Home Arts and Life St. Pete Unfiltered seeks justice for city waste problems
St. Pete Unfiltered seeks justice for city waste problems

St. Pete Unfiltered seeks justice for city waste problems


By Dylan Hart

St. Petersburg is in the midst of a long-standing, multi-million gallon sewage crisis – but one local documentary team is looking to bring awareness to the issue.

“St. Pete Unfiltered” started out as a video project, but as the team discovered more information about the issues surrounding the city’s sewer system, the documentary quickly ballooned into a much larger project.

“[The sewage problems] got a lot of news coverage in 2015 and 2016,” said Caroline Smith, executive producer of the documentary. “But I found a lot of people didn’t actually know about it, and the people who did know about it assumed that it had been resolved, which it definitely has not been. So we wanted to create a little bit of awareness about the issue.”

The 10-person group working on the project moved on to create Listen Up, Florida LLC, seeking to expand the documentary to become a feature-length film on the subject, rather than the short three-minute video originally intended.

Listen Up, Florida says that, in addition to awareness, they are pushing to convince St. Petersburg officials to switch the consent order to a consent decree, which includes more measurable penalties should the city fail to bring their infrastructure up to standard.

“We’ve been doing a lot of extensive interviews with experts, everyone from government officials to plant operators and other experts,” said Smith.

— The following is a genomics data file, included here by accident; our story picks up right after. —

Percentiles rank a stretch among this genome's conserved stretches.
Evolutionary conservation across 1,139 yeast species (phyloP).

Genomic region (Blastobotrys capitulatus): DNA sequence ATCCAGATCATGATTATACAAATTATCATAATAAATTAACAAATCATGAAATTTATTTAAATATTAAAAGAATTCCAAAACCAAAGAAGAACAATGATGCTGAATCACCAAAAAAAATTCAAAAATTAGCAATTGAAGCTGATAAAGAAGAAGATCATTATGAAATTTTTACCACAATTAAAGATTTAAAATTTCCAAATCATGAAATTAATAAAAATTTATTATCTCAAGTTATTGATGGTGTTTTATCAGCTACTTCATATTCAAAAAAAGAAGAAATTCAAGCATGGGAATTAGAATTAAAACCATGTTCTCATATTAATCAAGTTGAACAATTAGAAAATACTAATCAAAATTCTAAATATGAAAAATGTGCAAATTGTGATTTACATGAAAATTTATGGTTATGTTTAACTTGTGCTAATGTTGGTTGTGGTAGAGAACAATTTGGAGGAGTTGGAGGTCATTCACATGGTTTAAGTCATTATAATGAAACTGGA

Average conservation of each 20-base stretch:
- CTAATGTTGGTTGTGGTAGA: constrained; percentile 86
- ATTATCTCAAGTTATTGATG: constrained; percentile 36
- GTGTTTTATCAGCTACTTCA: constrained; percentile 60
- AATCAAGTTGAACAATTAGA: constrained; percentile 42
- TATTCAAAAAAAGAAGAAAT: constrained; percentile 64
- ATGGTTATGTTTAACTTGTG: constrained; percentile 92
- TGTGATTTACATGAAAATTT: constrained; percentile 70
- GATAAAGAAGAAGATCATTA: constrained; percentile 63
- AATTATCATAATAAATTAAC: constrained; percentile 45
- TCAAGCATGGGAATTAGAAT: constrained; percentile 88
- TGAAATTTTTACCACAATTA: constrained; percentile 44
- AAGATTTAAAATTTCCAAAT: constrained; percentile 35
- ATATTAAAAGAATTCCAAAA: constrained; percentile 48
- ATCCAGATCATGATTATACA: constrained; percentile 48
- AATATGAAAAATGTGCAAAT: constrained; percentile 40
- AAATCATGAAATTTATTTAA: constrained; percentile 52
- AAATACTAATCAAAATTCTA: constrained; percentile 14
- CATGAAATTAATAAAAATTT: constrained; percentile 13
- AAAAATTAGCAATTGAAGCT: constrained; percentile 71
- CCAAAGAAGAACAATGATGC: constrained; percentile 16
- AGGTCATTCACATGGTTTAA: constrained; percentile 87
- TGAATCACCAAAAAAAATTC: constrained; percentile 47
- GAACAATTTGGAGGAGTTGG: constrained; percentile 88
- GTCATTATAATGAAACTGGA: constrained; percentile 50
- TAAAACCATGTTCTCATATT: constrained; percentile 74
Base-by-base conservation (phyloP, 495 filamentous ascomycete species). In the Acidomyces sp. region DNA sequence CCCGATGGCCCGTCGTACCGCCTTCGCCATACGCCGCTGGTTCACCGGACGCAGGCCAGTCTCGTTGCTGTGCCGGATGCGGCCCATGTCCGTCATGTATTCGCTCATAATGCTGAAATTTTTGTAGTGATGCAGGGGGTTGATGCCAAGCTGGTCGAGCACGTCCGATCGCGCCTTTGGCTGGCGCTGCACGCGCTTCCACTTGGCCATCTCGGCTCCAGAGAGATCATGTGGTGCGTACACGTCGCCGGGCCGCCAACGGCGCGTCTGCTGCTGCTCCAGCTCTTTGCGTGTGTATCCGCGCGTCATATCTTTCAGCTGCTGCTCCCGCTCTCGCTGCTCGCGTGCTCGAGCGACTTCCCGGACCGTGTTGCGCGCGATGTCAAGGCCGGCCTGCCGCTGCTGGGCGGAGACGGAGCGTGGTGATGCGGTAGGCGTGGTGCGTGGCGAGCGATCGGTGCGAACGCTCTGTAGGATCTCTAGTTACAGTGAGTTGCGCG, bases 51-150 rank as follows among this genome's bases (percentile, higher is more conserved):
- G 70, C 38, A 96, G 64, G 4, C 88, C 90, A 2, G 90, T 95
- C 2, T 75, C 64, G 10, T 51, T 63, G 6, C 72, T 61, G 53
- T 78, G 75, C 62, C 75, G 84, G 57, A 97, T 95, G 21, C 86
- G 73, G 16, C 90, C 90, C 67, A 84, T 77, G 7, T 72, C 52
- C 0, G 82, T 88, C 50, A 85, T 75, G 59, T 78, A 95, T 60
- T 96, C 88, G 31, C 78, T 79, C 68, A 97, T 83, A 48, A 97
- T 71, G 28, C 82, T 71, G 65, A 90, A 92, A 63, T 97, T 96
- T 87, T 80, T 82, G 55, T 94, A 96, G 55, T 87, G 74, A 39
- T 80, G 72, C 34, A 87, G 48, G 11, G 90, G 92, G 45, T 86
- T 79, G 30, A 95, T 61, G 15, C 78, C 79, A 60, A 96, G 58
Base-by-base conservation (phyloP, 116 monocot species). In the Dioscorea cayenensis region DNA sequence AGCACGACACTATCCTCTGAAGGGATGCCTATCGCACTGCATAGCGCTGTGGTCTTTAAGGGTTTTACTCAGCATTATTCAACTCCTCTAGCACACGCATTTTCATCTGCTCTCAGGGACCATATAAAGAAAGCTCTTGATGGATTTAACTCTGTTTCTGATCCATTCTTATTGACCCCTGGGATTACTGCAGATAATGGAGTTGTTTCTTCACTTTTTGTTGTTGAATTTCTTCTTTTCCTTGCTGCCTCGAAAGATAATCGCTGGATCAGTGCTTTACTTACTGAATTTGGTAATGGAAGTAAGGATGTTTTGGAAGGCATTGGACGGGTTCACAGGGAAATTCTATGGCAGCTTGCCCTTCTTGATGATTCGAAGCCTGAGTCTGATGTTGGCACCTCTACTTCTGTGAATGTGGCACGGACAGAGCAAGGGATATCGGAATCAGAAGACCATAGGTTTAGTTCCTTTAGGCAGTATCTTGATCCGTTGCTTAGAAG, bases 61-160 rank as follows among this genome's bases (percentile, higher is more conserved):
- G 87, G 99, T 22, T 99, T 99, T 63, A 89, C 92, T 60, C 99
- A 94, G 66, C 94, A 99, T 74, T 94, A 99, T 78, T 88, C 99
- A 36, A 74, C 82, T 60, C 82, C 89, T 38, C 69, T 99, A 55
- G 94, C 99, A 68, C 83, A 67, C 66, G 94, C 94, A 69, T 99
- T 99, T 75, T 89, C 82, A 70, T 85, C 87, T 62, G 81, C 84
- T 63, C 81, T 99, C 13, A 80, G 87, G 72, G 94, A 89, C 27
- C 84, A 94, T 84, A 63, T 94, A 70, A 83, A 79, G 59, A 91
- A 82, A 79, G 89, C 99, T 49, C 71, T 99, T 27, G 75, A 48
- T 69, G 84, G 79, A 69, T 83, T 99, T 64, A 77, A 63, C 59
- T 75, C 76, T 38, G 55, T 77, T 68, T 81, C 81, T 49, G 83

Smith also stresses that the documentary intends to be as objective as possible, avoiding narration and instead displaying news stories, interviews and statistical information and allowing viewers to draw conclusions for themselves.

In 2015, the city of St. Petersburg closed one of its four water treatment facilities, a sewage plant located near Albert Whitted Airport.

Once the water treatment plant closed, discharges started to occur – millions of gallons of sewage were dumped into Tampa Bay, violating the Clean Water Act and significantly damaging the environment.

St. Petersburg is under a lawsuit with the Suncoast Waterkeeper organization, as well as other environmental protection organizations, due to their violation of the CWA. The city is also under a consent order to put more money into their infrastructure.

St. Pete Unfiltered” will be premiering at the Gasparilla International Film Festival on March 24 at Tampa’s Muvico Ybor. An unfinished version of the film will be screened at 6:30 p.m. at The Edge on Monday, Feb. 12.

“We’re hoping students will come out, check it out, and let us know what they think,” said Smith. “We’re also really open to criticism and ideas about what else students would like to see as we continue our research.”

Header photo courtesy of Listen Up, Florida


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